School starts this week! I am very excited to get the school year going. This will be my 29th group of shining, new faces. I love that I love it so much after all these years!
They say that
students don't always remember what you teach them, but they always
remember how you make them feel. I think that goes both ways. What I
mean is, I don't remember all of my students' names, and I certainly
don't remember every one of my own lessons, but as I look back over the
years, I have some very specific memories of my interactions with kids.
-- Most of them are positive! :-)
One of my first
great memories, and the story that I always tell new teachers, happened
in 1986, during my first year of teaching. I was very young -- just
barely 22 -- and I was teaching Spanish 1 to 7th and 8th graders. There
were students who seemed to like me and students who seemed to
not-so-much. I was very insecure, and had started to develop some "Me
versus Them" feelings about some of my classes. I had wanted to be a
teacher since I myself was in 7th grade. I sometimes cried on my
45-minute drive home from school, thinking I had made a huge mistake.
afternoon, as I was coming around my desk to begin the day's lesson, I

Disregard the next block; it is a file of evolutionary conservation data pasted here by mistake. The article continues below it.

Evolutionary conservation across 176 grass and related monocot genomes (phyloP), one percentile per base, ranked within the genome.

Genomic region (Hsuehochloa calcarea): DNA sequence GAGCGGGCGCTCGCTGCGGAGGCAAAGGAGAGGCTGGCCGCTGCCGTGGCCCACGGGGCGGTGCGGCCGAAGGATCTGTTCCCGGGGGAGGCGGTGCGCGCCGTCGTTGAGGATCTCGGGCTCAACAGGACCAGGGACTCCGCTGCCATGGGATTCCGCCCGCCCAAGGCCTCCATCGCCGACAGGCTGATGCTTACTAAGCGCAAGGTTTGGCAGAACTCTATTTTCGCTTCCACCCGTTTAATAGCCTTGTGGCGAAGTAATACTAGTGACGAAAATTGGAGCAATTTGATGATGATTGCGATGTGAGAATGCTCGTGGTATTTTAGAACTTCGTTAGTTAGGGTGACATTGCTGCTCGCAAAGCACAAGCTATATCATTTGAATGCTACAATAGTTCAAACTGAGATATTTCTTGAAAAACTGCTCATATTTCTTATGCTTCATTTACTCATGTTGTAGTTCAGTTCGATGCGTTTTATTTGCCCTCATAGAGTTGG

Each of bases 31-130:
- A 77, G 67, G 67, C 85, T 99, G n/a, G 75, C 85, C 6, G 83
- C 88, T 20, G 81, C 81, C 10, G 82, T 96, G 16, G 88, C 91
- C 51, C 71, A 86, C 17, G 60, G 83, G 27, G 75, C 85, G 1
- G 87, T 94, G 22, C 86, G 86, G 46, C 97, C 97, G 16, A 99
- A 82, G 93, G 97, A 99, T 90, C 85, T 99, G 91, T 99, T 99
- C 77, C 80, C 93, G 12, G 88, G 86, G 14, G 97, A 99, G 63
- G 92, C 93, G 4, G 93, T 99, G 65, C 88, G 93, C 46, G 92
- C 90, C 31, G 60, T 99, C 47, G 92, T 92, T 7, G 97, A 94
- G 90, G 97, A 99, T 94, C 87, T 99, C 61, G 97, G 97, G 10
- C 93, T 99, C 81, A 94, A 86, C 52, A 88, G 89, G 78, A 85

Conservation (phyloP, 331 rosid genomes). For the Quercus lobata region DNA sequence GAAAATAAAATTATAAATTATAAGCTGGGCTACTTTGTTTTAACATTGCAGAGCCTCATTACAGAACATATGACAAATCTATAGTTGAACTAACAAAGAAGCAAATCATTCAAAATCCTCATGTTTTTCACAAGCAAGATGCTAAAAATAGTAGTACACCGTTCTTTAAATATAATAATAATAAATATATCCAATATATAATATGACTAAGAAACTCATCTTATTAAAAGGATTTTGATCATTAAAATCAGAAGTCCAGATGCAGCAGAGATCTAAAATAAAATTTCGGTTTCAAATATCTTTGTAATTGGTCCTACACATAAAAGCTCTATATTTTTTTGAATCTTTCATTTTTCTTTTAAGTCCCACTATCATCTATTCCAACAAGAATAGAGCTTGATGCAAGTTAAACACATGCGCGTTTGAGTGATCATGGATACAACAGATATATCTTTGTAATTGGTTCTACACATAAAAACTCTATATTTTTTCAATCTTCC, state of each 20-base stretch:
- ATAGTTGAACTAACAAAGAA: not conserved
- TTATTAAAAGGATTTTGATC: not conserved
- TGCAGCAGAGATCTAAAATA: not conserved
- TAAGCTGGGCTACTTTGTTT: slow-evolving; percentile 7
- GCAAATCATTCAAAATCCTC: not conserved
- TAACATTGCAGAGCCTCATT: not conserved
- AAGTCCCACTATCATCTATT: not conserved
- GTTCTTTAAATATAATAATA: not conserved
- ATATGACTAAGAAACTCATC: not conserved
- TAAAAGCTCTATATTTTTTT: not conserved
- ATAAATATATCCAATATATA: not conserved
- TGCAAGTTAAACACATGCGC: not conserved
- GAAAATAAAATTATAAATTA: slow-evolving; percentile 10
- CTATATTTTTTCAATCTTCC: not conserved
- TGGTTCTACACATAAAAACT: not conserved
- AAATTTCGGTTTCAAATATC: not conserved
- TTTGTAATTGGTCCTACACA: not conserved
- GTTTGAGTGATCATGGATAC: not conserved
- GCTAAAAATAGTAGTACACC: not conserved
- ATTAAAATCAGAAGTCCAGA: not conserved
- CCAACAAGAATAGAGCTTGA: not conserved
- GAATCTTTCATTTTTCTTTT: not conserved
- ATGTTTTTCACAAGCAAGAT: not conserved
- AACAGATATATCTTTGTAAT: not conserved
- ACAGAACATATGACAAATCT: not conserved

tripped on something -- a backpack or the garbage can, I can't remember
what it was. The students who were nearby began to laugh, as was, I'm
sure, natural. In that moment, I was faced with a choice, and the
insecure, shy, young part of me wanted to glare at those who were
laughing -- wanted to make them show me some respect. Thank goodness I didn't give in to that part of myself!
were several other students who had not seen the "incident," and were
wondering what was so funny. In a freak moment of wisdom beyond my
years, I did something that completely changed the way that I saw my
relationship between myself and my students. I re-enacted the
clumsiness so that no one missed out on the fun. I stopped taking
myself so seriously! It was a watershed moment, and probably the reason
why I am still here 29 years later. I can't remember those students'
names, or what the lesson I was teaching them that day, but I remember
in strangely vivid detail the whole scene: the tripping, the laughing,
the urge to get angry, and the sudden change of heart that enabled me to
recover not just my dignity for that day and that hour, but also my
ability to roll with the punches - to enjoy every day no matter what it
Happy 2014-2015 school year!